In actual experiments done thus, far, the team has demonstrated an ability to actually remove heat from a system using their excitation blockade, but only to a certain point. They believe more research will allow them to reach temperatures tens or even hundreds of a billionth of a degree above absolute zero, which would take them into truly unknown territory.

More information: Orbital excitation blockade and algorithmic cooling in quantum gases, Nature, 480, 500–503 (22 December 2011) doi:10.1038/nature10668

Abstract

Interaction blockade occurs when strong interactions in a confined, few-body system prevent a particle from occupying an otherwise accessible quantum state. Blockade phenomena reveal the underlying granular nature of quantum systems and allow for the detection and manipulation of the constituent particles, be they electrons, spins, atoms or photons. Applications include single-electron transistors based on electronic Coulomb blockade7 and quantum logic gates in Rydberg atoms. Here we report a form of interaction blockade that occurs when transferring ultracold atoms between orbitals in an optical lattice. We call this orbital excitation blockade (OEB). In this system, atoms at the same lattice site undergo coherent collisions described by a contact interaction whose strength depends strongly on the orbital wavefunctions of the atoms. We induce coherent orbital excitations by modulating the lattice depth, and observe staircase-like excitation behaviour as we cross the interaction-split resonances by tuning the modulation frequency. As an application of OEB, we demonstrate algorithmic cooling of quantum gases: a sequence of reversible OEB-based quantum operations isolates the entropy in one part of the system and then an irreversible step removes the entropy from the gas. This technique may make it possible to cool quantum gases to have the ultralow entropies required for quantum simulation of strongly correlated electron systems. In addition, the close analogy between OEB and dipole blockade in Rydberg atoms provides a plan for the implementation of two-quantum-bit gates in a quantum computing architecture with natural scalability.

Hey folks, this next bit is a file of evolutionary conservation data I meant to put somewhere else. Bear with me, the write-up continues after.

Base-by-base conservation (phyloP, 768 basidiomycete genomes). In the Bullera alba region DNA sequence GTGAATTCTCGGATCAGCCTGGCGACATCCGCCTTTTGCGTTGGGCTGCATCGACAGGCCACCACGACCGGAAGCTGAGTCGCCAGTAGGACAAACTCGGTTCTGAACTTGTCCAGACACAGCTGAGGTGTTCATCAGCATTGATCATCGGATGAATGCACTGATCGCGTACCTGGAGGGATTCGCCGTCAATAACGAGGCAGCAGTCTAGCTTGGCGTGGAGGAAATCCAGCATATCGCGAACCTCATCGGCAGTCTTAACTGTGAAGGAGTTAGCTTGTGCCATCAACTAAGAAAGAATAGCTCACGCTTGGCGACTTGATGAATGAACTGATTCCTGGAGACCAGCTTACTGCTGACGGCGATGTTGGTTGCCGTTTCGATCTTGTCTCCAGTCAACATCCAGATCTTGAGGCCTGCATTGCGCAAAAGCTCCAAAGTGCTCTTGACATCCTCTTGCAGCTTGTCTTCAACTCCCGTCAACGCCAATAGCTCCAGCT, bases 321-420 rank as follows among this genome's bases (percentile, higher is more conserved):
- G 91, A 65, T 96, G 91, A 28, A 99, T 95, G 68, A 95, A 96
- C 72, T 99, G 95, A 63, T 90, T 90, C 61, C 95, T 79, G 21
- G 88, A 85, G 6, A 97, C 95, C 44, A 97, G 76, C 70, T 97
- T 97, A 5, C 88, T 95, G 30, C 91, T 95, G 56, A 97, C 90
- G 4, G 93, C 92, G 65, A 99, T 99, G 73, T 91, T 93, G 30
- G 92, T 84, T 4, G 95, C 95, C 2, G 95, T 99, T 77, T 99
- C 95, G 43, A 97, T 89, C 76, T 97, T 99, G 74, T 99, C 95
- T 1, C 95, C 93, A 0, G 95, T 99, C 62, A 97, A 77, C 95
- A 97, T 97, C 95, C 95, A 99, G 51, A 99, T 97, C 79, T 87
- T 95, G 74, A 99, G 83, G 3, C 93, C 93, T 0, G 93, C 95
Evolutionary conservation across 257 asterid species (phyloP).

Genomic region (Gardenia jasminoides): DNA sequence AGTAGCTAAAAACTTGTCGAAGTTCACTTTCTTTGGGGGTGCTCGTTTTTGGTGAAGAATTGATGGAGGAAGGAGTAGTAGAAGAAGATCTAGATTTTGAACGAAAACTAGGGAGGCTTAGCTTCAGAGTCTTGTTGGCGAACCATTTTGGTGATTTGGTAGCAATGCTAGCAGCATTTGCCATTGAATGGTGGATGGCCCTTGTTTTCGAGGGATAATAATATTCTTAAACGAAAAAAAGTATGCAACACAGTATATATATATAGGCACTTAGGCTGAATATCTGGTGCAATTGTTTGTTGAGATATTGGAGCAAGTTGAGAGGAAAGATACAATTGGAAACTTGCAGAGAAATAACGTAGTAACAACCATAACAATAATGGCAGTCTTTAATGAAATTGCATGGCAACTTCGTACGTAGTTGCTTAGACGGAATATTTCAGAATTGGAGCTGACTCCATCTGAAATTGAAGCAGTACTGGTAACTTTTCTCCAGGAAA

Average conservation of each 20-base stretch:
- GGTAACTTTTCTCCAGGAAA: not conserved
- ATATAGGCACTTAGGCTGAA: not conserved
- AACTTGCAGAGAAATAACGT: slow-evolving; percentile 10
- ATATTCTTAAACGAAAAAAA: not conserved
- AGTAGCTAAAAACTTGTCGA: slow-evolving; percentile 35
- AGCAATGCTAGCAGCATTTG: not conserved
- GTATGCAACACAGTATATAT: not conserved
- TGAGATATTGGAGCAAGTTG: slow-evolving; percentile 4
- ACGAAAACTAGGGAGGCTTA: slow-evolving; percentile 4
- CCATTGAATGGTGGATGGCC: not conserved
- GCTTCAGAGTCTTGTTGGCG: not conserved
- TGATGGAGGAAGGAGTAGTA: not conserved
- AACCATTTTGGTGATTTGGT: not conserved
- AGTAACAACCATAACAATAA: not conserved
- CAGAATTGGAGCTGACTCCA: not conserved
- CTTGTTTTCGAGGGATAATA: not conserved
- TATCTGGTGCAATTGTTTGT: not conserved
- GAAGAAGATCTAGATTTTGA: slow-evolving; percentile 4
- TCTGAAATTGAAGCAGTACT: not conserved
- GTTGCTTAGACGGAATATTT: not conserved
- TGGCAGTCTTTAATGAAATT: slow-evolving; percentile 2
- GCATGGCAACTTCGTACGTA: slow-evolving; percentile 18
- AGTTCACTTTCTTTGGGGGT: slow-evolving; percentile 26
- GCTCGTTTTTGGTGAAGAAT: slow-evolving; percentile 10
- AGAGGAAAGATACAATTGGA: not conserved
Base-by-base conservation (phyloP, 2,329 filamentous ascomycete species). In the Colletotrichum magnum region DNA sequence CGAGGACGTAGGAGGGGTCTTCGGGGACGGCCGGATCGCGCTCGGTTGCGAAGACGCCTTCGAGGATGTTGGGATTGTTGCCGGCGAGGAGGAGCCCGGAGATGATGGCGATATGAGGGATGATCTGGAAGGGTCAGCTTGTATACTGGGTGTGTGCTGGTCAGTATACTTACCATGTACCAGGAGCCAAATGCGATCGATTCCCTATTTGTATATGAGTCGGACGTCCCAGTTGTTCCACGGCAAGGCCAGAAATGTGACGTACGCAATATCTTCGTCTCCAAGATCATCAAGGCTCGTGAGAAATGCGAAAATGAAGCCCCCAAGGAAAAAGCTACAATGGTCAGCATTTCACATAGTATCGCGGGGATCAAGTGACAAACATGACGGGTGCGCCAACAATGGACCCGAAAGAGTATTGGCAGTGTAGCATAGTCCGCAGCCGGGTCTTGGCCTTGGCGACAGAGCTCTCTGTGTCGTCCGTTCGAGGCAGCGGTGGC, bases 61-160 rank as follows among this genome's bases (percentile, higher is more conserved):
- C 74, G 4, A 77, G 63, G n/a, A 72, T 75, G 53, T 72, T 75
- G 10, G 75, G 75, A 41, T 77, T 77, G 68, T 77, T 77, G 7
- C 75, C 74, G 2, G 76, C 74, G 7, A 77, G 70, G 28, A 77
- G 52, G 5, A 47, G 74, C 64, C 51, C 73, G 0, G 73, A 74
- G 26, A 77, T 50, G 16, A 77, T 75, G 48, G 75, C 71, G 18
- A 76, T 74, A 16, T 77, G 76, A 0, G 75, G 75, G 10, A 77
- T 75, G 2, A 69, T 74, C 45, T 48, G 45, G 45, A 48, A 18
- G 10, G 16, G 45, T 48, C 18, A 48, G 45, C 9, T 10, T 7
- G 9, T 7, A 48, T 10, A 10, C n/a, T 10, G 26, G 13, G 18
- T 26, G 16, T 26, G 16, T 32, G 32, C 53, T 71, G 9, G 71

A Harvard University press release can be found below:

Physicists at Harvard University have realized a new way to cool synthetic materials by employing a quantum algorithm to remove excess energy. The research, published this week in the journal Nature, is the first application of such an "algorithmic cooling" technique to ultra-cold atomic gases, opening new possibilities from materials science to quantum computation.

"Ultracold atoms are the coldest objects in the known universe," explains senior author Markus Greiner, associate professor of Physics at Harvard. "Their temperature is only a billionth of a degree above absolute zero temperature, but we will need to make them even colder if we are to harness their unique properties to learn about quantum mechanics."